As long as people have lived in what we now know as Poole they have stood on the shores of the harbour and pondered what lies over the horizon.
That quest for knowledge is just one of the ideas that inspired international acclaimed award winning sound and lights artists Ross Ashton and Karen Monid to create a new work called Horizon as one of the centrepieces of this year’s Light Up Poole festival of light art to be projected on the outside of St James’s Church.
Sponsored by Poole BID and funded by Arts Council England, from 21 to 23 February Light Up Poole will see more than twenty light art spectacles transforming the Old Town as some of the world’s leading practitioners join local groups and artists to respond to the theme of ‘Tides’.
“Horizon is quite a complex piece, but basically it’s about what we see of the Earth and universe at different points in history,” says Karen Monid. “We’re looking at the medieval view of the universe and where they understood our place to be in it. And then we’re looking at the modern take on the same thing and showing them in parallel using content provided for us by the Jet Propulsion Laboratory at NASA.”
The piece, a European premiere for Light Up Poole, has been produced in collaboration with Napa Lighted Art Festival in California and is juxtaposed with the world premiere of another new piece, Zenith, being made by Ross and Karen to be shown inside the church. It uses beams of interrupted light projected on a mirror ball to create an immersive sensory experience.
Ross, whose work has illuminated iconic buildings such as Buckingham Palace, the Houses of Parliament and the Shanti Stupa at Dhauligiri in India, explains: “On the outside of the church we’re talking about how we look back on the Earth and on the inside we’re talking about looking out into the universe as these light beams shatter into the stars – we’re kind of turning things inside out.”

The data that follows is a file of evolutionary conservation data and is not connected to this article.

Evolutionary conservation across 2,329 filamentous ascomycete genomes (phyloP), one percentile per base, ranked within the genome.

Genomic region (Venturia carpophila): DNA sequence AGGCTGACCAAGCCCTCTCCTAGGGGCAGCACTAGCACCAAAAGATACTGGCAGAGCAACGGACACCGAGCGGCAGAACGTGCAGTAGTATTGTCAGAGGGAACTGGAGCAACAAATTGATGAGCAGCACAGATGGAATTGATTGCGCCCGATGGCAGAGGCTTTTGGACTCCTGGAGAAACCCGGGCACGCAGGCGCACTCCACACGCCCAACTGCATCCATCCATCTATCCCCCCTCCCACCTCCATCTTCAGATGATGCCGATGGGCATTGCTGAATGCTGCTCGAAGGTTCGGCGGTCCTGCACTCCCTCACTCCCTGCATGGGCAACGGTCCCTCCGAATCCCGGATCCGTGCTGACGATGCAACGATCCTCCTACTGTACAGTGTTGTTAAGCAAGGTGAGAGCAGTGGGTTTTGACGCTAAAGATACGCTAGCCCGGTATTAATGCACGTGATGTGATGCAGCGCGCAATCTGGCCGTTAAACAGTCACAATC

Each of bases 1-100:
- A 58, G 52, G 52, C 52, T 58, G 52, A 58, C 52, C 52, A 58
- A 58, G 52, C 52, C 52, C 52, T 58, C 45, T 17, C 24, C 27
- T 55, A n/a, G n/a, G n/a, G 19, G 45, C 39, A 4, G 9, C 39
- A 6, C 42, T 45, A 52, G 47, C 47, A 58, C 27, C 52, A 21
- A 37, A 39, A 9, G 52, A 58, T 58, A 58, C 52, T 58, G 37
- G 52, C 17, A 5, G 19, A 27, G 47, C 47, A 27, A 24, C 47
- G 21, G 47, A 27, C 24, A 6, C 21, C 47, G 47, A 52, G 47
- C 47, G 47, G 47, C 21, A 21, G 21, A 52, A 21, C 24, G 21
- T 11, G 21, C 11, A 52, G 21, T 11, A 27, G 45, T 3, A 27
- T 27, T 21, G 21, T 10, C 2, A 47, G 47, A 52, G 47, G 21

Horizon deals with the idea that human understanding has always been bounded by things we can see that we extrapolate from to make sense of things we can’t see. In that sense the questions we ask today are similar those our forebears asked, but from a different point of view now that we can reach the stars.
From the global and universal to the intensely parochial, Karen’s immersive soundscape Sonic Tides has been created specifically for the garden at Scaplen’s Court where it takes audiences on a journey back to the Poole of the 16th century.
“It’s a multi channel audio piece based on research done by local volunteers,” she says. “It’s looking at the life of the property through the lens of the 16th century, a period when Poole was quite successful in terms of trade so it would have been a quite lively town.
“The idea is you walk through the garden and it is dark, things are transformed and you’re immersed in that world so you’ll hear voices from behind trees, there may be some French speaking, the sound of horses, whatever it takes to allow the research to speak.”
Ross and Karen are just two of the international artists showing work alongside emerging artists and students from Bournemouth and Southampton universities and Arts University Bournemouth, as well as Poole schools, as Light Up Poole sets out to challenge and inspire young people’s creativity.
“We are showing work by world class artists as well as young local practitioners so there are clues here for young people who feel the creative urge but wonder what their futures might look like,” says Libby Battaglia of festival directors Audacious.
A cornerstone of this year’s programme the Light Art Symposium led by Bournemouth University will consider creative and commercial opportunities presented by cultural events, such as their contribution to the regeneration of places by developing tourism out of season.
Justin Hundley-Appleton, Poole BID manager, comments: “Light Up Poole is great news for the town and shows that we can rise to the economic challenges that lie ahead by developing cultural and out of season tourism. It all helps to put Poole on the map as a destination to visit throughout the year.”